Grendel's Den, Cambridge Massachusetts (Photo taken in 2011 by John Phelan, via Wikimedia Commons, CC BY 3.0)
In Larkin v. Grendel’s Den, Inc., 459 U.S. 116 (1982), the Supreme Court struck down a Massachusetts law permitting churches to veto applications for liquor licenses, finding that the establishment clause of the First Amendment forbids a state from delegating its power to a religious organization.
Grendel’s Den, a popular Cambridge, Massachusetts, restaurant, was denied a liquor license following an objection by its next-door neighbor, the Holy Cross Armenian Catholic Church.
Massachusetts law permitted churches and schools to veto liquor license applications if the applying business was within 500 feet of the church or school.
Grendel’s Den sued. A federal appeals court affirmed the district court’s ruling that the Massachusetts law violated the establishment clause, and the Court affirmed with an 8-1 decision.
Supreme Court: State can't give churches power to veto state-issued licenses
He conceded that the state had a valid secular purpose in shielding churches and schools from the disruption associated with businesses selling liquor. However, Massachusetts erred by granting churches the power to veto license applications. The church’s unregulated veto meant that there was no way to prevent it from advancing “explicitly religious goals.” Finally, the law excessively entangled the church in the government process.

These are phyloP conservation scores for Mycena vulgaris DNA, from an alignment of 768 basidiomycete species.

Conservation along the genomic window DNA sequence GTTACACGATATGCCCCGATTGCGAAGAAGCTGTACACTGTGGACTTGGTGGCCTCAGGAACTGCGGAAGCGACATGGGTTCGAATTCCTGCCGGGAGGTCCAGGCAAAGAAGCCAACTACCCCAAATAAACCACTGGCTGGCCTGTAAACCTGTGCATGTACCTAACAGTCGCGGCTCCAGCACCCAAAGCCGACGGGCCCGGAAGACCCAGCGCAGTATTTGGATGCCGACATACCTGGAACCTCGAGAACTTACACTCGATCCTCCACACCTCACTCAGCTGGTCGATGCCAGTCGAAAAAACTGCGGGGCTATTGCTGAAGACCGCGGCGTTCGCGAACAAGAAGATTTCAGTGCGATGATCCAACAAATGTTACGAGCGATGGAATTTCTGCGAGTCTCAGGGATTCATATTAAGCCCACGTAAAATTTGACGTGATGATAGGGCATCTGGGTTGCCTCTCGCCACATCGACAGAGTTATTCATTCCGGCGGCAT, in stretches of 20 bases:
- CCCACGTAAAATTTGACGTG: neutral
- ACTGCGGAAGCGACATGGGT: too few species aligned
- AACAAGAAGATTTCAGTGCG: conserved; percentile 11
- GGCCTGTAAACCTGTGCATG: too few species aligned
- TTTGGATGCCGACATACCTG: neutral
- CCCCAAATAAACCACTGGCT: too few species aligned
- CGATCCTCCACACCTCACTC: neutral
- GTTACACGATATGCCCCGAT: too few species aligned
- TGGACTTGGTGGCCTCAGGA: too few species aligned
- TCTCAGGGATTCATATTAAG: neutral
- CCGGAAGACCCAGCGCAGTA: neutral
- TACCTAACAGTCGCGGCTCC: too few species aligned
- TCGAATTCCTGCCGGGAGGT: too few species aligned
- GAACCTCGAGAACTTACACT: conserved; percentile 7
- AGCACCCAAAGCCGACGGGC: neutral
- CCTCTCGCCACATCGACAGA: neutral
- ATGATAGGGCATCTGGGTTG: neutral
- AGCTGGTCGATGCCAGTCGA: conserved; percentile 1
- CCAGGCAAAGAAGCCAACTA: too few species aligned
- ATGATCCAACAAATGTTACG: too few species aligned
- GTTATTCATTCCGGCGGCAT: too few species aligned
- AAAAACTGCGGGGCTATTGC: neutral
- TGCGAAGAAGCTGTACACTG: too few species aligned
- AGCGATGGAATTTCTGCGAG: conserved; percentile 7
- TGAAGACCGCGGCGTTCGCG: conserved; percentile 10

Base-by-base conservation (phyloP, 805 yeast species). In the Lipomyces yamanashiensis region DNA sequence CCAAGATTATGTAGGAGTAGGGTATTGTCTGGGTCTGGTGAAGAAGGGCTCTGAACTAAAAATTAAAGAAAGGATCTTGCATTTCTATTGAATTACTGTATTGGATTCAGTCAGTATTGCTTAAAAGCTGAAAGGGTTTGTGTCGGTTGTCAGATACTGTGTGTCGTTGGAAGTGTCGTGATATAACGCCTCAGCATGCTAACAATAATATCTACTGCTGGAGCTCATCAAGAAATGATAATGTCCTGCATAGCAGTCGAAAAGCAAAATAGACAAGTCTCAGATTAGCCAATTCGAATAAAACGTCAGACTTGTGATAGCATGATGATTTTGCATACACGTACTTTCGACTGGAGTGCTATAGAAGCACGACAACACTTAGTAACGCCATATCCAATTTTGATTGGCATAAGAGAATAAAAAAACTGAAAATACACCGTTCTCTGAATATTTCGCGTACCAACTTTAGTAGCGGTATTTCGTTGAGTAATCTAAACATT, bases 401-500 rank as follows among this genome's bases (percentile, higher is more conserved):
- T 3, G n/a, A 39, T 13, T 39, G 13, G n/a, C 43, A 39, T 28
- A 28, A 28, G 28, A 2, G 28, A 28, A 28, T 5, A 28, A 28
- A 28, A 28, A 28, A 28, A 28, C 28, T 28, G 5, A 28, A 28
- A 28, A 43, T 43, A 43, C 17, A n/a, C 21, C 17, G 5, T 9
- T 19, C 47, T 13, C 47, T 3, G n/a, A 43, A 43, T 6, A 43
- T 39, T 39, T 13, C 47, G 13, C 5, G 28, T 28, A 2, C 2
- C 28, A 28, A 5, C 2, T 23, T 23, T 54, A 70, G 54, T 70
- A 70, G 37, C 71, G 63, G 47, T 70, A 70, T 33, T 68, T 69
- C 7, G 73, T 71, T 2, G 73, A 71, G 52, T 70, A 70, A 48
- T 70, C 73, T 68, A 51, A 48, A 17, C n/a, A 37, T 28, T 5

Government can't delegate sole authority over a public decision to religious entity
In the sole dissent, Justice William H. Rehnquist found no such danger. The majority had suggested a flat ban on the sale of liquor as a constitutional alternative. Rehnquist viewed this as more protective of churches and therefore more intrusive on the establishment clause, causing him to question the logic of the majority’s decision. The Massachusetts law neither subsidized any religious group nor encouraged participation in religious activity.
Larkin firmly settled the issue of whether the government can delegate sole authority over a public decision to a religious entity. Later cases struggled to establish a principled way to permit religious organizations to share in the benefits that properly flow from the state to its citizens without encouraging political divisions along sectarian lines.
This article was originally published in 2009. Timothy J. O'Neill is Emeritus Professor and Holder of the Tower-Hester Chair in Politics at Southwestern University, Georgetown, Texas. He is the author of several articles on the First Amendment, concentrating on religious liberty and church/state relations, as well as teaching constitutional liberty courses for 40 years.Send Feedback on this article